Flowering period: early/mid season
Planting depth to base of bulb: large bulbs: 20 cm; small bulbs: 12.5 cm
Spacing between bulbs: 7.5 cm for large bulbs; 2.5 cm for small bulbs.
Light requirements: full sun to full shade.
Landscape uses: Narcissi are suitable for almost every possible application: fields, beds, containers, borders, rock gardens, as cut flowers, and for forcing.


More planting tips

Narcissi can be used for almost any purpose and are even more versatile in the garden than tulips and hyacinths. The only use for which hyacinths and certain groups of tulips surpass narcissi is bedding. The great advantage to using narcissi is that they actually behave as perennial plants in the garden. This, plus the fact that they flower relatively early in the season, means that they are indispensable in the perennial border. Borders that include perennial plants chosen to achieve a summer explosion of colour will especially benefit from the early-flowering bulbous and cormous plants - and the narcissi are definitely the most conspicuous representatives of this group. They can play the solo role when planted among perennial plants that have not emerged or are just starting to do so. Later, the foliage of these perennials will nicely cover the withering foliage of the narcissi. Narcissi can also be combined beautifully with early-flowering perennial plants such as Euphorbia polychroma, Beronia, Primula, Pulmonaria, Pulsatilla, Alchemilla mollis, Brunnera macrophylla and late-flowering species of Helleborus. Another good use for them is under shrubs and trees with diaphanous crowns. Here, we can profit from the fact that narcissi can tolerate a certain amount of shade. Lovely combinations can be realised by planting narcissi with shrubs that flower simultaneously. There are many to pick from: Spireae x arguta, Amelanchier lamarckii, Daphne mezereum, Corylopsis pauciflora, Magnolia stellata, Rhododendron ‘Praecox’, Mahonia aquifolium, Spiraea thunbergii, Skimmia japonica, and Prunis triloba ‘Plena’. Plenty of arguments also exist for planting narcissi in the neighbourhood of sombre-looking evergreen shrubs and conifers. Here, their bright yellow and white colours will provide a cheery contrast.

Narcissi are also useful for planting among ground covers such as Vinca minor, Pachysandra terminalis, Lamiastrum galeobdolon and even Hedera helix. Naturalizing is one of the things narcissi do best, so they are perfect for planting among perennial plants, under shrubs and between ground covers. They can also be used this way in the lawn if measures are taken to avoid mowing their foliage before it withers. This will mean that the first mowing of the year will have to wait for six weeks after the narcissi have faded, or that mowing will have to be done between the narcissi plants. For naturalizing, certain narcissi are perhaps better than others. Recommended are: varieties from the Cyclamineus Division such as ‘February Gold’, ‘Jack Snipe’, ‘Jenny’, ‘Jumblie’, ‘Peeping Tom’, ‘Little Witch’, ‘Tête à Tête’, and ‘Jetfire’. Other good cultivars are: ‘Carlton’, ‘Actaea’, ‘Dutch Master’, ‘Barrett Browning’, ‘Birma’ and ‘Golden Harvest’.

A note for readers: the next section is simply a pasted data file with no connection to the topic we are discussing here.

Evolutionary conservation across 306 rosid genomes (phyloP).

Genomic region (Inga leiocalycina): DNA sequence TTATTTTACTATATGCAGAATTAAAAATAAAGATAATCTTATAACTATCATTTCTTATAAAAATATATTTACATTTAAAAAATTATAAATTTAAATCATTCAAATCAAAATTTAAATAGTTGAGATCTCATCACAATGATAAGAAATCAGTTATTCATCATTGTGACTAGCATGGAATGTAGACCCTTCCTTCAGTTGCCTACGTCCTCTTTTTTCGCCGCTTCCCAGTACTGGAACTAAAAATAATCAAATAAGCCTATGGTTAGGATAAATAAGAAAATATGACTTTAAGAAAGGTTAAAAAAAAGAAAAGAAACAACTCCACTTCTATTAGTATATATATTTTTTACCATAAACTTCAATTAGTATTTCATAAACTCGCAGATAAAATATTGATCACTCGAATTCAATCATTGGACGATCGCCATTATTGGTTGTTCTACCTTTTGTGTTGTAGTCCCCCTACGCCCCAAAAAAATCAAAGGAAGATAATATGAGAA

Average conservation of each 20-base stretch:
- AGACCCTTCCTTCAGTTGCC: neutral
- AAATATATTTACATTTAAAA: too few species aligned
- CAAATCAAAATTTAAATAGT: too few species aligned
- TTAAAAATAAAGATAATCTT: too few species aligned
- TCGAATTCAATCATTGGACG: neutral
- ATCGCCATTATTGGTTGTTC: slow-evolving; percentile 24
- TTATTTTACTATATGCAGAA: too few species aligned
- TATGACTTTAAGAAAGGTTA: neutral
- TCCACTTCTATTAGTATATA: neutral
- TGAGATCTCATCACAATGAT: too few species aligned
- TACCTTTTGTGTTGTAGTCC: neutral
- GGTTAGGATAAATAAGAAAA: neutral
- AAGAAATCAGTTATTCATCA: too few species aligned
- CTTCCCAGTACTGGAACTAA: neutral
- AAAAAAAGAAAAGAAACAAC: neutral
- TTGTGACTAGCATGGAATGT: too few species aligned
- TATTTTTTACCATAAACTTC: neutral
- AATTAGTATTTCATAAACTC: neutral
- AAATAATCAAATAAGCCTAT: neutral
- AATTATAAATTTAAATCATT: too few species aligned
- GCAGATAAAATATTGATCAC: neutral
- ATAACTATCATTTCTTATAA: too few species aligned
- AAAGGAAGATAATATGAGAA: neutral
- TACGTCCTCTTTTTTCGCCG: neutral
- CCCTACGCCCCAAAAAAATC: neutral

Narcissi are increasingly being used in pots. Some of these are being sold as semi-forced products. At the time of sale, these plants are already in bud and can immediately be placed on the balcony or patio. Naturally, these varieties will be ones that have a small foliage mass and short stems. The highly versatile ‘Tête à Tête’ is one of these, but others include the ‘midi-narcissi’. These midi-narcissi have large flowers on relatively short, sturdy stems. They also come into bud early, meaning that they have highly visible flower stems at the time when leaf development is still just starting. A few worth mentioning are: ‘Beau Geste’, ‘Pistachio’, ‘Camelot’, Gold Medal’, ‘Modern Art’ and ‘Hokus’.

Courtesy of the International Flower Bulb Center (www.bulb.com)